Disney's Moana accused of cultural appropriation
New Zealanders including more than 340,000 of Pacific descent will have to wait until Boxing Day to see Disney's mythical cartoon epic Moana but the controversy has already started.
Disney has been attacked on social media for selling zip-up kid-sized Maui costumes featuring the "demigod's signature tattoos, rope necklace and island-style skirt. Plus, padded arms and legs for mighty stature!"
After discovering the item for sale on Disney's online store Samoa Planet retweeted, "Is this cultural appropriation at its most offensive worst? OR just a fun celebration of Pasifika?
Maori Party co-leader and MP Marama Fox said her personal opinion is Disney is just another company looking to "make a profit off the back of another culture's beliefs and history".
"[Disney's Maui costumes are] no different to putting the image of one of our ancestors on a shower curtain or a beer bottle."
Moana has already come under fire from Manukau East MP Jenny Salesa.
In June Salesa complained Moana's sidekick in the fictional Pacific cartoon adventure set 2000 years ago, demi-god Maui, was obese and fat-shaming Polynesian kids.
The Moana controversies aren't the first time pop culture giant Disney has run into trouble over its depiction and use of ethnic identities to help generate multi-billion profits.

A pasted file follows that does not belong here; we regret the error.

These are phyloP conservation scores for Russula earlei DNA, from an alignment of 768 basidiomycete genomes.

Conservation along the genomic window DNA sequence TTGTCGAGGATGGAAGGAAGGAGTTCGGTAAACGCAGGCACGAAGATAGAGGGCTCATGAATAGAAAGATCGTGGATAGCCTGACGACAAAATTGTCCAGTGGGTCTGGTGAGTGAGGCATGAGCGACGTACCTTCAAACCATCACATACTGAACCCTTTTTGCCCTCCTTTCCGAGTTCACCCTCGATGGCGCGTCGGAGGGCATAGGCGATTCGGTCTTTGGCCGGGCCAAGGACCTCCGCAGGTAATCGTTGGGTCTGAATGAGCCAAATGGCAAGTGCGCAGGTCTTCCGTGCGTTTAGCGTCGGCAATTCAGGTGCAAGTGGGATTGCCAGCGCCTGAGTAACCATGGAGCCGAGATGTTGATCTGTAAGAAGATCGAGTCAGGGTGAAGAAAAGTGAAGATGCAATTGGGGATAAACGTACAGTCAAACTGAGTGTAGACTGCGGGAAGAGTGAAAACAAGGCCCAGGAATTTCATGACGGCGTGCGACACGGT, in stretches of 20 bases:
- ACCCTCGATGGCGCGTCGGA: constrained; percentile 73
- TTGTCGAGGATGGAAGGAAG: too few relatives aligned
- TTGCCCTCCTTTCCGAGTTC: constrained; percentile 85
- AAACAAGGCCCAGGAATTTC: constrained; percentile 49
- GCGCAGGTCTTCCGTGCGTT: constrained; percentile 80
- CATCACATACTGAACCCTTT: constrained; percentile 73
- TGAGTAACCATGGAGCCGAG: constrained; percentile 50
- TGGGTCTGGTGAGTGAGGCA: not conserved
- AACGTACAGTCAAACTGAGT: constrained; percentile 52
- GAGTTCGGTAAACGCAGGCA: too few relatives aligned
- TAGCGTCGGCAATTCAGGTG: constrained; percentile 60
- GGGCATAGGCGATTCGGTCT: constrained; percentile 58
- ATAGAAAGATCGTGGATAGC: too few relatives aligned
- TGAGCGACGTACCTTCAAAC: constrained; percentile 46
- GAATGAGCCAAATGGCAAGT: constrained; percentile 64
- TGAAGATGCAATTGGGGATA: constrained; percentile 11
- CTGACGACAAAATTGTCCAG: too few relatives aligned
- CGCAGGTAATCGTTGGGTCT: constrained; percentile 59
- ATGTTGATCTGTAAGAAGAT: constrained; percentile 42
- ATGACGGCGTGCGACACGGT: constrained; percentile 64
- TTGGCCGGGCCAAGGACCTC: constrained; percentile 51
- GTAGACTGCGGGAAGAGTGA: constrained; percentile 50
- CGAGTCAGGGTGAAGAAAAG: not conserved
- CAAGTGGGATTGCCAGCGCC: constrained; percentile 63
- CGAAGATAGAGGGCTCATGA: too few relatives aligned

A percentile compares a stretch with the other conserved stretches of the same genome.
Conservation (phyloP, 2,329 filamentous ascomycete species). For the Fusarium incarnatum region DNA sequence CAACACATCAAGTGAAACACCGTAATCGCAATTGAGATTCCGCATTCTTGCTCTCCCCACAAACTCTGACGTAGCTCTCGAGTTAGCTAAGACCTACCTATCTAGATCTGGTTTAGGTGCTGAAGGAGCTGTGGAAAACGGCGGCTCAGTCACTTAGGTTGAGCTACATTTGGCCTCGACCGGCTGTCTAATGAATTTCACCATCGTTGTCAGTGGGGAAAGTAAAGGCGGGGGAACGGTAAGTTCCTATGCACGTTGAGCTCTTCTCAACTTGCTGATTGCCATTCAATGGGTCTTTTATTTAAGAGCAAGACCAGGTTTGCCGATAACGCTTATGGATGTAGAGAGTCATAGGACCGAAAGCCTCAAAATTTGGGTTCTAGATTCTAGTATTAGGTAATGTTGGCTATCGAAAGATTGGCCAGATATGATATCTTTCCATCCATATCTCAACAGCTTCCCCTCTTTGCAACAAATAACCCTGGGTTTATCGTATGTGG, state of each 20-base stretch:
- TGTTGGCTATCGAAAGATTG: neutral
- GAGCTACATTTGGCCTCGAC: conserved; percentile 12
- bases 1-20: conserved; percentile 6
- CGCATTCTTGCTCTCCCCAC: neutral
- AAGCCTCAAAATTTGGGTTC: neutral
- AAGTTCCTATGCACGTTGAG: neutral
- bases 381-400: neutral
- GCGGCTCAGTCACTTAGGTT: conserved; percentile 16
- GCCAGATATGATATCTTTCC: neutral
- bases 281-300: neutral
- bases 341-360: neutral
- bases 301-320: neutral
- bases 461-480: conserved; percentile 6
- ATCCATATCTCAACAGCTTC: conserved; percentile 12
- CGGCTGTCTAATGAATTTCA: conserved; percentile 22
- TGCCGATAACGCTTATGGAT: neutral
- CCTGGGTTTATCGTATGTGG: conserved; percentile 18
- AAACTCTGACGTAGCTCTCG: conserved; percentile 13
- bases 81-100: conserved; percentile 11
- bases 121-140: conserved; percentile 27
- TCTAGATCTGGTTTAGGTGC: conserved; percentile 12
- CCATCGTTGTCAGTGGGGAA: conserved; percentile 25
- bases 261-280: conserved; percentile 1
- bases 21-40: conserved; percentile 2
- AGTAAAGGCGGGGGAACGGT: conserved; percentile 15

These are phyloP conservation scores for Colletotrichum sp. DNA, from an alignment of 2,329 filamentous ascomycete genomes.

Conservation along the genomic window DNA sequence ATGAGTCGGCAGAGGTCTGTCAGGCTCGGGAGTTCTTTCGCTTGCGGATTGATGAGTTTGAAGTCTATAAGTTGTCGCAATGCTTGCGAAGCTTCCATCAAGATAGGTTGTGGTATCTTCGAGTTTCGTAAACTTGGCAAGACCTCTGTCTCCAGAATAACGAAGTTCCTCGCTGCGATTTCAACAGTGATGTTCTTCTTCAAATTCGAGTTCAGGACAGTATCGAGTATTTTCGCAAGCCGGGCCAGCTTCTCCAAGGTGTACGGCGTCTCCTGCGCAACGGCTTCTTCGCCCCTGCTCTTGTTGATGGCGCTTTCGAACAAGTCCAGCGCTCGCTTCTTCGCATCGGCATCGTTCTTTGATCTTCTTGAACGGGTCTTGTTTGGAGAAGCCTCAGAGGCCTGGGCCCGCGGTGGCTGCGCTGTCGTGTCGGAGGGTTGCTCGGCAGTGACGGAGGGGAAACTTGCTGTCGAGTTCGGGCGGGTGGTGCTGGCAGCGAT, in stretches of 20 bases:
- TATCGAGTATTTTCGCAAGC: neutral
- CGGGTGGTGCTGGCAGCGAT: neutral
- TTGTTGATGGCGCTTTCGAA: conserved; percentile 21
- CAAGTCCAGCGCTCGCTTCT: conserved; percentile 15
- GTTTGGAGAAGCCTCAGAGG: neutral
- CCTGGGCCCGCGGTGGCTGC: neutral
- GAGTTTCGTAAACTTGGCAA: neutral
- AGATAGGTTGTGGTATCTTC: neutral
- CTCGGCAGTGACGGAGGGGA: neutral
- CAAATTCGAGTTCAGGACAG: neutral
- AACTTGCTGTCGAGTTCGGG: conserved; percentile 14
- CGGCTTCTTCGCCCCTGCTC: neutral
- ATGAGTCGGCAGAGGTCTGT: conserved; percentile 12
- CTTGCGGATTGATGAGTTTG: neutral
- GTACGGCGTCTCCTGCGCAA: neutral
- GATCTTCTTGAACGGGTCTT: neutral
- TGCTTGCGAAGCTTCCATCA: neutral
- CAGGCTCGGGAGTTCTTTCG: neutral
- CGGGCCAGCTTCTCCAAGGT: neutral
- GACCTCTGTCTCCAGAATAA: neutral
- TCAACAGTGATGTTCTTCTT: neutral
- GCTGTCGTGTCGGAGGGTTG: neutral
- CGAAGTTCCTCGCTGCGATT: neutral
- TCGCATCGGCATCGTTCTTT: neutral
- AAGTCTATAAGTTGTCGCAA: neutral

In July 2016, Guardian opinion writer Melissa Lozada-Oliva hit-out at Disney for its token efforts creating Hispanic characters by merely giving them brown complexions.
Disney character dolls including Esmerelda, Jasmine and Pocahontas were just "brown women . . . a collection of slapdash caricatures created to sell merchandise."
Website Screerant catalogued decades of racial mis-steps by Disney including,
American-Arab audiences were so offended by lyrics to the song Arabian Nights Disney was forced to change them.
"Where they cut off your ear if they don't like your face. It's barbaric but, hey, it's home!" was changed to, "where it's flat and immense, and the heat is intense" for subsequent home video releases of the 1992 box office smash hit.
2. The Little Mermaid's Blackfish and Fluke.
Apart from impugning Carribean people as being lazy, this 1989 animated movie has two stereotypical black characters.
Fluke, the Duke of Soul and Blackfish the soulful singer. Both characters are the only ones in the song with noticeable African-American voices, and both drip with offensive stereotypes including droopy eyes and large lips.
3. Song of the South not exactly Zip-a-Dee-Doo-Dah for African Americans.
Even original 1940's audiences found Disney's mixed live action and animation ode to the American South offensive.
The movie depicted happy ex-slaves living on a plantation in post-Civil War Atlanta.
Its lead African American actor couldn't even attend the movie's premiere in racially segregated 1946 Atlanta.
Disney has yet to make a response.